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Formation of the Town (1.2.1)

The route chosen for the Dismal Swamp Canal connected Deep Creek, a tributary of the southern branch of the Elizabeth River in Virginia, with Joyce's Creek, a tributary of the Pasquotank River that lies in Camden County, North Carolina (see Map 1) (Brown 1966, 32). The actual terminus of the canal, therefore, was approximately ten miles north of the narrows. But the narrows was a logical choice for the development of a town because it marked the spot where the Pasquotank River changed from a relatively narrow and twisting channel to a broad and fairly straight body of water that then flowed southward to the Albemarle Sound. In 1793, the same year that construction began on the canal using hired slave labor, the North Carolina General Assembly incorporated the town of Redding, stating that a town at the narrows would be "conducive to the welfare of [Pasquotank] County and of public utility." Commissioners were appointed and ordered to lay out a town consisting of regular lots with principal streets not less than fifty-six feet in width. The commissioners purchased, as required, five acres of the Narrows Plantation from Adam and Elizabeth Tooley. This was accomplished on June 10, 1794 and the first drawing and sale of town lots occurred the following November 3-6 (Deed Book M, p. 355; Griffin 1970, 25-26, 34).

 

Presumed to honor the prominent early Redding family, the town's name did not endure long. In 1794 the General Assembly renamed the town Elizabethtown, but it was discovered that there were two other towns of this name within the state. To end the confusion, in 1801 the small town at the narrows of the Pasquotank River was given the name of Elizabeth City. Although there is no documentation, Elizabeth City (and its predecessor, Elizabethtown) is thought to have been named in honor of Elizabeth (Taylor) Relfe Tooley. She had inherited the Narrows Plantation from her father, William Taylor (Griffin 1970, 26-29).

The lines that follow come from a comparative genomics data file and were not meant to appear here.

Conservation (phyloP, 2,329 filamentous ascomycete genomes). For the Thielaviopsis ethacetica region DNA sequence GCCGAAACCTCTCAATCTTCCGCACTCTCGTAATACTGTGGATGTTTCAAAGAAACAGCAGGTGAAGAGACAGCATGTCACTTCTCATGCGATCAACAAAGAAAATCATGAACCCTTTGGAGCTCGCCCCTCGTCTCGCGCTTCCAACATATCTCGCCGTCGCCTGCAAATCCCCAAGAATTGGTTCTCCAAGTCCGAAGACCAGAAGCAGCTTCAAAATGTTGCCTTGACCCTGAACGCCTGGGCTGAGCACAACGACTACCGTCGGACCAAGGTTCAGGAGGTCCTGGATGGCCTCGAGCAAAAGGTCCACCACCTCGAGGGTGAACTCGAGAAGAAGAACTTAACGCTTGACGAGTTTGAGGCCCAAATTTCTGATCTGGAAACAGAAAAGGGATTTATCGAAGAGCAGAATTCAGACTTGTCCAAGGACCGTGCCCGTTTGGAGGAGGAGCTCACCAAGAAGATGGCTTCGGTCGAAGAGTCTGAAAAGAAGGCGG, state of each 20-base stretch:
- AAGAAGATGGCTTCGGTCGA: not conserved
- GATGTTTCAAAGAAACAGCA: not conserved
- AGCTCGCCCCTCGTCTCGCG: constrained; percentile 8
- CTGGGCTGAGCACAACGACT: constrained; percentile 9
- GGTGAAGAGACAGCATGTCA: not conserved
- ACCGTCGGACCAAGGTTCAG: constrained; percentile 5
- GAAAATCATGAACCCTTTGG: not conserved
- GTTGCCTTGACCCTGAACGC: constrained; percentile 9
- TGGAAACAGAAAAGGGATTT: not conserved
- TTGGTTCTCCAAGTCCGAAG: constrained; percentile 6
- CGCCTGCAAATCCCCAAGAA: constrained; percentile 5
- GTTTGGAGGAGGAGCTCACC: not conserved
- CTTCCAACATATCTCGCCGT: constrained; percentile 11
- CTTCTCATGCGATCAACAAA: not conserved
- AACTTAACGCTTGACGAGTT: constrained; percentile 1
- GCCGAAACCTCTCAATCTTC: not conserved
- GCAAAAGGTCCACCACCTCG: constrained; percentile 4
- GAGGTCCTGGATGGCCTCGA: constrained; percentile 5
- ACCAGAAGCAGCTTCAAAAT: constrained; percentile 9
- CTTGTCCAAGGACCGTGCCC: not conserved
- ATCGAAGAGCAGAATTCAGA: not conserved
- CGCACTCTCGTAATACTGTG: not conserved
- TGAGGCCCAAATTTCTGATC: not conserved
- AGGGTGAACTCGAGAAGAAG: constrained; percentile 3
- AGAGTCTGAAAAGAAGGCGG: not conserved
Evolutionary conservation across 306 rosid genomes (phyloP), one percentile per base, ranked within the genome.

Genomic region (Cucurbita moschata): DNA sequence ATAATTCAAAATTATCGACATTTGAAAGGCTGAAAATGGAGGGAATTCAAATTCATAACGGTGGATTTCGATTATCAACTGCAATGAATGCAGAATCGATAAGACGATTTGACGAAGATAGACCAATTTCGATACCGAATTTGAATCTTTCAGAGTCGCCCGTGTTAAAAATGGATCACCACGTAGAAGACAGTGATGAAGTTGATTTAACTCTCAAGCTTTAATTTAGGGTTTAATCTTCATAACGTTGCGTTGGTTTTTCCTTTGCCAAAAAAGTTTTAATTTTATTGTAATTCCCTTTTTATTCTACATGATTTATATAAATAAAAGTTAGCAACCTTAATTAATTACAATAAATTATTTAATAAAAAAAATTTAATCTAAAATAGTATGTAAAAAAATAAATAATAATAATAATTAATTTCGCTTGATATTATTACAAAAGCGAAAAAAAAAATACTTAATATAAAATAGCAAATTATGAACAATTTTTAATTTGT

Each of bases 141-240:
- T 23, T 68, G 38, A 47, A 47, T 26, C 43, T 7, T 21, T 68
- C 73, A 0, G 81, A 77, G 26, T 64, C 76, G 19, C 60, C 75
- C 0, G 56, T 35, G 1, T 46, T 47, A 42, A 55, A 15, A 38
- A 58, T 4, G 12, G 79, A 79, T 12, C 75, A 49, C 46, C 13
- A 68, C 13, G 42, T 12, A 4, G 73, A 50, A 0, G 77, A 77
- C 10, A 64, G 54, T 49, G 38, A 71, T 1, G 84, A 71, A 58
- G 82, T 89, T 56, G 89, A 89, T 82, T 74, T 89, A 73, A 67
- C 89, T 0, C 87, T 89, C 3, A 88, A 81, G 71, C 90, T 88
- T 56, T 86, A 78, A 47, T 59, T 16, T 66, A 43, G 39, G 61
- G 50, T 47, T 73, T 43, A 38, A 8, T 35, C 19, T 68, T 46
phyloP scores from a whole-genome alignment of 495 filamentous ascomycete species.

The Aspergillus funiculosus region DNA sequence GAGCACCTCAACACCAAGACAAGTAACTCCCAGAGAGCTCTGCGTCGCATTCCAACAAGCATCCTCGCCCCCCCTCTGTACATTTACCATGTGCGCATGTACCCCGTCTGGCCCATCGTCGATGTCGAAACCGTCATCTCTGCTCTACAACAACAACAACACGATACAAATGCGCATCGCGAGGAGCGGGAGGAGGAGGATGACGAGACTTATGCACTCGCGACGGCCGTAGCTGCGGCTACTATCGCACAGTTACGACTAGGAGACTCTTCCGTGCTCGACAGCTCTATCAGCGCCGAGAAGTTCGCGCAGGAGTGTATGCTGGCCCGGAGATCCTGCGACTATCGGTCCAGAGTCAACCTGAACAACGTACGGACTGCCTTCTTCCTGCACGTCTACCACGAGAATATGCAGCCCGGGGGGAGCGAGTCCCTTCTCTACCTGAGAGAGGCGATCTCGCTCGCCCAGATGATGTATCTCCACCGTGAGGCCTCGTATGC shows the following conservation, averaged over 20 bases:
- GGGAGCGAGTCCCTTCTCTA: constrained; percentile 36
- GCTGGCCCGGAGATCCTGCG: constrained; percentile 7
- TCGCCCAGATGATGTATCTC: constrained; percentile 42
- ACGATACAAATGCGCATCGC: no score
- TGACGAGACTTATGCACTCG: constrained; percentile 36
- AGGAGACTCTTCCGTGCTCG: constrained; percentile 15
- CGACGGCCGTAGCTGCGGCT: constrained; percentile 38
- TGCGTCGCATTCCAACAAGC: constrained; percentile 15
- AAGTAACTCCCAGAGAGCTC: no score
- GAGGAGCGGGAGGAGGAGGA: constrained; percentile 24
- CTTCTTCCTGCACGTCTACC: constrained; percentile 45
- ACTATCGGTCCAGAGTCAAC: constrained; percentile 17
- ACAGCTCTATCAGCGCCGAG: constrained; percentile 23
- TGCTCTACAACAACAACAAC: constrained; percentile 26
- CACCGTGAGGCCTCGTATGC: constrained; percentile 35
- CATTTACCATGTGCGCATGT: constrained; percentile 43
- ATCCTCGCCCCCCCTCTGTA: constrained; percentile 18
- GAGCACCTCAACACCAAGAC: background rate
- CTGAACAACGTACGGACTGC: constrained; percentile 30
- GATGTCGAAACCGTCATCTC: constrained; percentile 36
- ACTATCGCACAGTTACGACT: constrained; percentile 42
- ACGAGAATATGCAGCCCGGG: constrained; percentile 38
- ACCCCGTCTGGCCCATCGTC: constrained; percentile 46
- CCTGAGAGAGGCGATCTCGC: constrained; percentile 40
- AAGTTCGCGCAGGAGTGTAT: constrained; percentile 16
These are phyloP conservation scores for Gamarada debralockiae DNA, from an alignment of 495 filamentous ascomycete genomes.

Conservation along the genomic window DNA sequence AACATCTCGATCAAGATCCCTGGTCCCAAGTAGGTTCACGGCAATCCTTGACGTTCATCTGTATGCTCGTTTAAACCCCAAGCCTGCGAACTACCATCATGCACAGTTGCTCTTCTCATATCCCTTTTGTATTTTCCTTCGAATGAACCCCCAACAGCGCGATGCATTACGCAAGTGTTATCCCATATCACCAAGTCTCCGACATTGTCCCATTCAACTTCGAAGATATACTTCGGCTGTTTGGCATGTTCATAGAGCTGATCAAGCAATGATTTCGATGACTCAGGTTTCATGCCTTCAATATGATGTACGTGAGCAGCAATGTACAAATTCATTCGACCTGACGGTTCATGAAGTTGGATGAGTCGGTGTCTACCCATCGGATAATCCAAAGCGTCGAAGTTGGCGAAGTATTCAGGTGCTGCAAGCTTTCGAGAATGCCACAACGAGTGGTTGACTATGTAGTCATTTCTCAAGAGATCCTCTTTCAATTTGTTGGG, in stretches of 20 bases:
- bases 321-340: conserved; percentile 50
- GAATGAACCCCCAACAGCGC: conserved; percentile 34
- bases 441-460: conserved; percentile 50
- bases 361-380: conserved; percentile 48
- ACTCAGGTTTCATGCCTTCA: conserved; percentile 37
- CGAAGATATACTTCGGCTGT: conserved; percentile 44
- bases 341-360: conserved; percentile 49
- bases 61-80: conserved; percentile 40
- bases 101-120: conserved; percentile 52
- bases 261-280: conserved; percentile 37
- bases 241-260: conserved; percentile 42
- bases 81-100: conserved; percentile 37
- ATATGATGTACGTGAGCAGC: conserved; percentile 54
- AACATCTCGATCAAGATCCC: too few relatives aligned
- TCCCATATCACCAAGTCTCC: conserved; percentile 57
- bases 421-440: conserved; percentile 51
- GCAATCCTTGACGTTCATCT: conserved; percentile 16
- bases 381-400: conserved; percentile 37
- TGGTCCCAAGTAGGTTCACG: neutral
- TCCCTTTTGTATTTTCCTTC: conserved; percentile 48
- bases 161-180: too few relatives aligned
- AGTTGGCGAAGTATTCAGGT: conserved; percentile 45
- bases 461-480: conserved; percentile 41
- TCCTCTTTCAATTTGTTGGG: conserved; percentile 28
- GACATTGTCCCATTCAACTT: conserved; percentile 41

Growth and development were slow but steady in the fledgling town (see Map 2). In 1799 Elizabeth City became the governmental seat for Pasquotank County and a courthouse, prison, pillory, and stocks were built. The courthouse was not completely finished until June 1806, and, while no description survives of that building, it is known to have stood at the site of the present structure. The designation of Elizabeth City as the county seat had an immediate effect on the town's activity and business. It brought large numbers of Pasquotank's population to town for the quarterly sessions of the court in order to transact all the official and semi-official business of the county (Griffin 1970, 49-50). The little town was beginning to assume its eventual position as the center of activity for northeastern North Carolina.


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